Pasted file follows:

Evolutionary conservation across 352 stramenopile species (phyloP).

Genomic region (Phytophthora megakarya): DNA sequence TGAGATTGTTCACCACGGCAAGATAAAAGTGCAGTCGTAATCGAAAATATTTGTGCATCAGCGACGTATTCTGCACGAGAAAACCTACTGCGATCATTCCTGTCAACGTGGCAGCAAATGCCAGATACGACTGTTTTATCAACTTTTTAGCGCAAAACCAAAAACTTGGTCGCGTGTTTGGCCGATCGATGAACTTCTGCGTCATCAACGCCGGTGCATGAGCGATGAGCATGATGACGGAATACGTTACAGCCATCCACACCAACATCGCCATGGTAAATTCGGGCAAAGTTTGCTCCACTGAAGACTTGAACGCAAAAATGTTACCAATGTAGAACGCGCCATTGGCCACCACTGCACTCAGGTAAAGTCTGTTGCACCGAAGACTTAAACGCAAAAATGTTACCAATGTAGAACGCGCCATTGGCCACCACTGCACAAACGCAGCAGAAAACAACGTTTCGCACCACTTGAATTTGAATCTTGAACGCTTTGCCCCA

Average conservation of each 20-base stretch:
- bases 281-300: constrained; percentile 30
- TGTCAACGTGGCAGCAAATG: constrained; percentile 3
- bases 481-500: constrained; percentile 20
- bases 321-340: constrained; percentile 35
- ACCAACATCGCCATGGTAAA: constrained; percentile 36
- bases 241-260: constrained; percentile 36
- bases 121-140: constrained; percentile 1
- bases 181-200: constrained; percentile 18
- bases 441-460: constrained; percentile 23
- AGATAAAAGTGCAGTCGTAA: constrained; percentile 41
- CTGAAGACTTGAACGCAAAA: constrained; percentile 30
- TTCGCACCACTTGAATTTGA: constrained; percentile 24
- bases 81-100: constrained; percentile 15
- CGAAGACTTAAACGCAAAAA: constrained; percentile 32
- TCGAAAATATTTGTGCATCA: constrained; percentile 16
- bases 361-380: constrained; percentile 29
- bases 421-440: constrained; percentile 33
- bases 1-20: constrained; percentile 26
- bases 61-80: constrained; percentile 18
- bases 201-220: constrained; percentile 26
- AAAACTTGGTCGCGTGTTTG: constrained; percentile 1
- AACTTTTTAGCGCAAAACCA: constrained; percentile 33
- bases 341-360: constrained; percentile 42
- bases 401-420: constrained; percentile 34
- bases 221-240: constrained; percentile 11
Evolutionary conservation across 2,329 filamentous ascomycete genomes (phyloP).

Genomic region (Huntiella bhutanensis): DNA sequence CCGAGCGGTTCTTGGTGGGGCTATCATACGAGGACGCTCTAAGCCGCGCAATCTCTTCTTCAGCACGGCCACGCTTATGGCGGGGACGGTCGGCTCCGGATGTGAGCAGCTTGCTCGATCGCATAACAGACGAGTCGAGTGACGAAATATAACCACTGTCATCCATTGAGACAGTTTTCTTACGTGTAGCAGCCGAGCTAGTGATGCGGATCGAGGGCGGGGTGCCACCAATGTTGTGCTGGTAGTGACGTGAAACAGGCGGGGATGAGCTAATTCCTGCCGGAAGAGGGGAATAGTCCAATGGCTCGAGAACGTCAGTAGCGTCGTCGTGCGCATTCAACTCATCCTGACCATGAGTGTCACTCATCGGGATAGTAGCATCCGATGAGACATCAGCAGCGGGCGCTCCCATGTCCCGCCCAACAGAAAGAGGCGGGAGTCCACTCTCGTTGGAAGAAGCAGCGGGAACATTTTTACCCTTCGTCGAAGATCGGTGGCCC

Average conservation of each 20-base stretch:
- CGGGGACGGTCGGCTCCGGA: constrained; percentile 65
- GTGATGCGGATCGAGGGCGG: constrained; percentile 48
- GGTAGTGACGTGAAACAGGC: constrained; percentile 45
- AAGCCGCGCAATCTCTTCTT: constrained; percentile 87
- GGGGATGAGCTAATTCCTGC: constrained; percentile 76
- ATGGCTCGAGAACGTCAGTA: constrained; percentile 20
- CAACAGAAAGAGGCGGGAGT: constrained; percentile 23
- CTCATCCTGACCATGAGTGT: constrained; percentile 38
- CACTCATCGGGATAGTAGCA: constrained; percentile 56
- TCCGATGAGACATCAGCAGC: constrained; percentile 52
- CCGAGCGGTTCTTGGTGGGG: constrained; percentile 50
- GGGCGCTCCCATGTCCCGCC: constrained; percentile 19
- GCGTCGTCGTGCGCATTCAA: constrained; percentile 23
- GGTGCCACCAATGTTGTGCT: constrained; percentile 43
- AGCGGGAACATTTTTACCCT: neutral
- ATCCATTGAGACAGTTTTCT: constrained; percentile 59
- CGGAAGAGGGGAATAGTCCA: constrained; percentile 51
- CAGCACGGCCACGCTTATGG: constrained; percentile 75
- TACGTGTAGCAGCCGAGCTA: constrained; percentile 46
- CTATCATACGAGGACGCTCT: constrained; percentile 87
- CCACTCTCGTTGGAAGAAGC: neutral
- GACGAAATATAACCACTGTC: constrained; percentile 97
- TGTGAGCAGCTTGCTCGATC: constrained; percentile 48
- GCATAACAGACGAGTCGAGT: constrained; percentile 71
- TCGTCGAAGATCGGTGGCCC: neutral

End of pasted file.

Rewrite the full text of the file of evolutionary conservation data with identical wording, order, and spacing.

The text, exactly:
Evolutionary conservation across 352 stramenopile species (phyloP).

Genomic region (Phytophthora megakarya): DNA sequence TGAGATTGTTCACCACGGCAAGATAAAAGTGCAGTCGTAATCGAAAATATTTGTGCATCAGCGACGTATTCTGCACGAGAAAACCTACTGCGATCATTCCTGTCAACGTGGCAGCAAATGCCAGATACGACTGTTTTATCAACTTTTTAGCGCAAAACCAAAAACTTGGTCGCGTGTTTGGCCGATCGATGAACTTCTGCGTCATCAACGCCGGTGCATGAGCGATGAGCATGATGACGGAATACGTTACAGCCATCCACACCAACATCGCCATGGTAAATTCGGGCAAAGTTTGCTCCACTGAAGACTTGAACGCAAAAATGTTACCAATGTAGAACGCGCCATTGGCCACCACTGCACTCAGGTAAAGTCTGTTGCACCGAAGACTTAAACGCAAAAATGTTACCAATGTAGAACGCGCCATTGGCCACCACTGCACAAACGCAGCAGAAAACAACGTTTCGCACCACTTGAATTTGAATCTTGAACGCTTTGCCCCA

Average conservation of each 20-base stretch:
- bases 281-300: constrained; percentile 30
- TGTCAACGTGGCAGCAAATG: constrained; percentile 3
- bases 481-500: constrained; percentile 20
- bases 321-340: constrained; percentile 35
- ACCAACATCGCCATGGTAAA: constrained; percentile 36
- bases 241-260: constrained; percentile 36
- bases 121-140: constrained; percentile 1
- bases 181-200: constrained; percentile 18
- bases 441-460: constrained; percentile 23
- AGATAAAAGTGCAGTCGTAA: constrained; percentile 41
- CTGAAGACTTGAACGCAAAA: constrained; percentile 30
- TTCGCACCACTTGAATTTGA: constrained; percentile 24
- bases 81-100: constrained; percentile 15
- CGAAGACTTAAACGCAAAAA: constrained; percentile 32
- TCGAAAATATTTGTGCATCA: constrained; percentile 16
- bases 361-380: constrained; percentile 29
- bases 421-440: constrained; percentile 33
- bases 1-20: constrained; percentile 26
- bases 61-80: constrained; percentile 18
- bases 201-220: constrained; percentile 26
- AAAACTTGGTCGCGTGTTTG: constrained; percentile 1
- AACTTTTTAGCGCAAAACCA: constrained; percentile 33
- bases 341-360: constrained; percentile 42
- bases 401-420: constrained; percentile 34
- bases 221-240: constrained; percentile 11
Evolutionary conservation across 2,329 filamentous ascomycete genomes (phyloP).

Genomic region (Huntiella bhutanensis): DNA sequence CCGAGCGGTTCTTGGTGGGGCTATCATACGAGGACGCTCTAAGCCGCGCAATCTCTTCTTCAGCACGGCCACGCTTATGGCGGGGACGGTCGGCTCCGGATGTGAGCAGCTTGCTCGATCGCATAACAGACGAGTCGAGTGACGAAATATAACCACTGTCATCCATTGAGACAGTTTTCTTACGTGTAGCAGCCGAGCTAGTGATGCGGATCGAGGGCGGGGTGCCACCAATGTTGTGCTGGTAGTGACGTGAAACAGGCGGGGATGAGCTAATTCCTGCCGGAAGAGGGGAATAGTCCAATGGCTCGAGAACGTCAGTAGCGTCGTCGTGCGCATTCAACTCATCCTGACCATGAGTGTCACTCATCGGGATAGTAGCATCCGATGAGACATCAGCAGCGGGCGCTCCCATGTCCCGCCCAACAGAAAGAGGCGGGAGTCCACTCTCGTTGGAAGAAGCAGCGGGAACATTTTTACCCTTCGTCGAAGATCGGTGGCCC

Average conservation of each 20-base stretch:
- CGGGGACGGTCGGCTCCGGA: constrained; percentile 65
- GTGATGCGGATCGAGGGCGG: constrained; percentile 48
- GGTAGTGACGTGAAACAGGC: constrained; percentile 45
- AAGCCGCGCAATCTCTTCTT: constrained; percentile 87
- GGGGATGAGCTAATTCCTGC: constrained; percentile 76
- ATGGCTCGAGAACGTCAGTA: constrained; percentile 20
- CAACAGAAAGAGGCGGGAGT: constrained; percentile 23
- CTCATCCTGACCATGAGTGT: constrained; percentile 38
- CACTCATCGGGATAGTAGCA: constrained; percentile 56
- TCCGATGAGACATCAGCAGC: constrained; percentile 52
- CCGAGCGGTTCTTGGTGGGG: constrained; percentile 50
- GGGCGCTCCCATGTCCCGCC: constrained; percentile 19
- GCGTCGTCGTGCGCATTCAA: constrained; percentile 23
- GGTGCCACCAATGTTGTGCT: constrained; percentile 43
- AGCGGGAACATTTTTACCCT: neutral
- ATCCATTGAGACAGTTTTCT: constrained; percentile 59
- CGGAAGAGGGGAATAGTCCA: constrained; percentile 51
- CAGCACGGCCACGCTTATGG: constrained; percentile 75
- TACGTGTAGCAGCCGAGCTA: constrained; percentile 46
- CTATCATACGAGGACGCTCT: constrained; percentile 87
- CCACTCTCGTTGGAAGAAGC: neutral
- GACGAAATATAACCACTGTC: constrained; percentile 97
- TGTGAGCAGCTTGCTCGATC: constrained; percentile 48
- GCATAACAGACGAGTCGAGT: constrained; percentile 71
- TCGTCGAAGATCGGTGGCCC: neutral